The Hayward Gallery in London recently reopened, after extensive renovations, with a retrospective of the work of Andreas Gursky. Running alongside this exhibition was a series of lectures, entitled Gursky In Depth, which I was fortunate enough to attend yesterday.
The day started with a talk by Ralph Rugoff, Director of the Hayward Gallery and Curator of the exhibition. He gave fascinating insights into the great consideration that goes into selecting and arranging a body of work for a show. In addition we learnt of the physical challenges in bringing together such a collection, where many of the works are immense in size and extremely awkward to move around.
We were led through the evolution of Gursky’s photography, starting with his 1984 work, Klausenpass. At this time, still a student at the Dusseldorf School of Bernd and Hilla Becher, Gursky finds that what interests him is not the mountain itself, but the people climbing it. They seem to him to be awkward and out of place in the environment in which they find themselves.
Thus begins a series of works exploring man’s relationship to nature. Usually shot from a distant perspective, they show the grandeur of the natural environment with its tiny inhabitants looking, more often than not, at odds with their surroundings.
By the 1990’s Gursky has developed an interest in the urban environment, depicting more man-made structures and interior spaces in his work. He often looks at how industrial features frame a landscape, for example in Schiphol (1994).
He also begins addressing the issue of the global economy in his works, for example in Tokyo, Stock Exchange (1990). There is no centre to this image (it rather puts one in mind of a Jackson Pollock painting) which perhaps suggests that there is no longer a centre to the world’s economy. It represents chaotic, unregulated activity.
At this time Gursky also branches out from film to digital and experiments with computer manipulation. He begins to build scenes, rather than just shooting what is in front of him. “Reality can only be shown by constructing it” says the artist. His images become larger and take on an almost super-human clarity, with more crisp, clear detail than the eye could, in reality, possibly take in. He starts to shoot scenes from several perspectives and puts them together, removing things, embellishing, intensifying the colour. He is not documenting what he sees, rather representing it, but at the same time trying not to make it look too artificial. Gursky likes to present what he calls a “democratic view” whereby all of the “elements in the picture are as important or unimportant as one another and which completely dispenses with hierarchy”. A good example of this technique is Paris, Montparnasse (1993) which shows a perspective on a block of flats that is, in reality, impossible. This is because it is built up from many separate shots that Gursky took from two viewpoints, so that all the dwellings are presented exactly front on, with no distortion (which would have occurred had the image been contained within one single shot.)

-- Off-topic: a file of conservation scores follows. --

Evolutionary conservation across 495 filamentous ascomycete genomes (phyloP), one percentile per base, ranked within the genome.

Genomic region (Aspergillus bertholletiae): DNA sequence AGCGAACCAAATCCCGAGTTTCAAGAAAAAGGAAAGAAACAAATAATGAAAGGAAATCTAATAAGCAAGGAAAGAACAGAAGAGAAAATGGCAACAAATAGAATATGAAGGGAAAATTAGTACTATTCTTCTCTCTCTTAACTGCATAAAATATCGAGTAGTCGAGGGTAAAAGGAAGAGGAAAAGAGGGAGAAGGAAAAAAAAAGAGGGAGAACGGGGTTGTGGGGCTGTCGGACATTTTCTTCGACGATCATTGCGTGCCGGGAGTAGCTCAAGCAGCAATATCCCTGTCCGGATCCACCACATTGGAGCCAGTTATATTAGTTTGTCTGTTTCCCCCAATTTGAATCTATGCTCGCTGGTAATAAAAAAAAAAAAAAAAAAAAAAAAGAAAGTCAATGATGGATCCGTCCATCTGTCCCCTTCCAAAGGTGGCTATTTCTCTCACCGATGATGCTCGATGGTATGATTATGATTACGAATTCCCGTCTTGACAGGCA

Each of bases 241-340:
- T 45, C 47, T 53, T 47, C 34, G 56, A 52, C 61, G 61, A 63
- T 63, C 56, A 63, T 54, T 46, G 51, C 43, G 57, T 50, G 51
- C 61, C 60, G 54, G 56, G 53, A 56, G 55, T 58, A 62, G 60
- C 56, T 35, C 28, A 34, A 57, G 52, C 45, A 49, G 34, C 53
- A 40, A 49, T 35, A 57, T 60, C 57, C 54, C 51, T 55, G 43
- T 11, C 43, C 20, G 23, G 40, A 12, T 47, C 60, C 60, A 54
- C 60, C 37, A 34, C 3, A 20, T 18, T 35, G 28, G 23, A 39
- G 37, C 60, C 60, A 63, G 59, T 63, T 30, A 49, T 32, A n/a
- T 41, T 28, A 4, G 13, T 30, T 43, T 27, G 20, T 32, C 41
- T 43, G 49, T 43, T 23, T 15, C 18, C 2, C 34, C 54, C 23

By the 2000’s Gursky is moving further and further from straight photography and his images are taking on a more fictional quality. “These days, I no longer go places without a plan, hoping to simply discover things. My process is much more conceptual and research-based”. An example of this is his work Review (2015) which depicts the back of four German chancellors’ heads as they sit and look at a work by Bruce Neumann. These heads were, in fact, all photographed on separate occasions, as was the artwork they regard.
We reach 2017, and Gursky’s latest work gives the impression of a snap taken from a moving car on a smartphone. The image seems spontaneous and is mainly out of focus, an informal composition of pre-fab homes along a highway, “a monumental homage to the mobile phone and the outsize role it plays in depicting our times” (Laura Cumming, The Observer).
In 2011, with a price-tag of £2.7 million, Rhine II by Andreas Gursky is the most expensive photograph ever sold. Lucy Soutter, critic and art historian guided us through the factors that feed into the value of such a work and also gave an analysis on the rise of the photograph as an art form to now be on a par with traditional disciplines such as painting and sculpture.
The talks ended with a tour of the exhibition. Nothing had prepared me for the mind-blowing scale and clarity of these images. They were, without exception, absolutely incredible. All in all this was a most interesting and valuable day.